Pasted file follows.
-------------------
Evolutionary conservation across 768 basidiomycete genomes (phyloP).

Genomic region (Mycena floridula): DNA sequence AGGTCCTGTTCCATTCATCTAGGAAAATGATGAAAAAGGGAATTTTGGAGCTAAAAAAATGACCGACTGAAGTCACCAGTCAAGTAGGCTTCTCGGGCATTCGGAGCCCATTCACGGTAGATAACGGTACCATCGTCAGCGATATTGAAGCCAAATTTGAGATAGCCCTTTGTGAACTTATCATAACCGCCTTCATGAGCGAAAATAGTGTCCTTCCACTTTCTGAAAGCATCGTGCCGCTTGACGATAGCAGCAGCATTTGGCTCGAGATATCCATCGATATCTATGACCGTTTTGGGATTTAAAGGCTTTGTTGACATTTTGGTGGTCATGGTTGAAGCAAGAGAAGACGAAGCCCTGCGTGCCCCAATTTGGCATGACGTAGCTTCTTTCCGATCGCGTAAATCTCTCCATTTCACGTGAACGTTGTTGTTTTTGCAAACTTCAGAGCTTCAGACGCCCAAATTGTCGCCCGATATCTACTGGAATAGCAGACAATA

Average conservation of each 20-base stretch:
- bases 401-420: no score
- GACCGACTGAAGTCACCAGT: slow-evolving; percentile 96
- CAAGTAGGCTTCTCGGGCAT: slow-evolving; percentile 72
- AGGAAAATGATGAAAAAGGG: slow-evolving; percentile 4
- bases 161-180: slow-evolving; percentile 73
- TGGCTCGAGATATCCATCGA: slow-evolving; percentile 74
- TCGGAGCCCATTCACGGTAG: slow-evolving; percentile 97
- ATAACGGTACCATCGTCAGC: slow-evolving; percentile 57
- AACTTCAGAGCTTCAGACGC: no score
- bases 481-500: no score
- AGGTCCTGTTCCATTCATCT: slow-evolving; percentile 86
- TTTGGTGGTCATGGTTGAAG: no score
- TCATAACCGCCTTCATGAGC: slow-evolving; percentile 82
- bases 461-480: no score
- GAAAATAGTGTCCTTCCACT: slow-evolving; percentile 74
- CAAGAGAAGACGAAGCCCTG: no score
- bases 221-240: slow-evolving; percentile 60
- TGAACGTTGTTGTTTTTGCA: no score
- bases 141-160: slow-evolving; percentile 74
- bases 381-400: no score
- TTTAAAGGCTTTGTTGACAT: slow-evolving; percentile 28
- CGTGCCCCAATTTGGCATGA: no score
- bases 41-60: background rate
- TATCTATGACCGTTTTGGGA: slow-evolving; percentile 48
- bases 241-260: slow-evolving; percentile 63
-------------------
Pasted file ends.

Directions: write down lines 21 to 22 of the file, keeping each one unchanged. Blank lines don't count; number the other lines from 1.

- TGAACGTTGTTGTTTTTGCA: no score
- bases 141-160: slow-evolving; percentile 74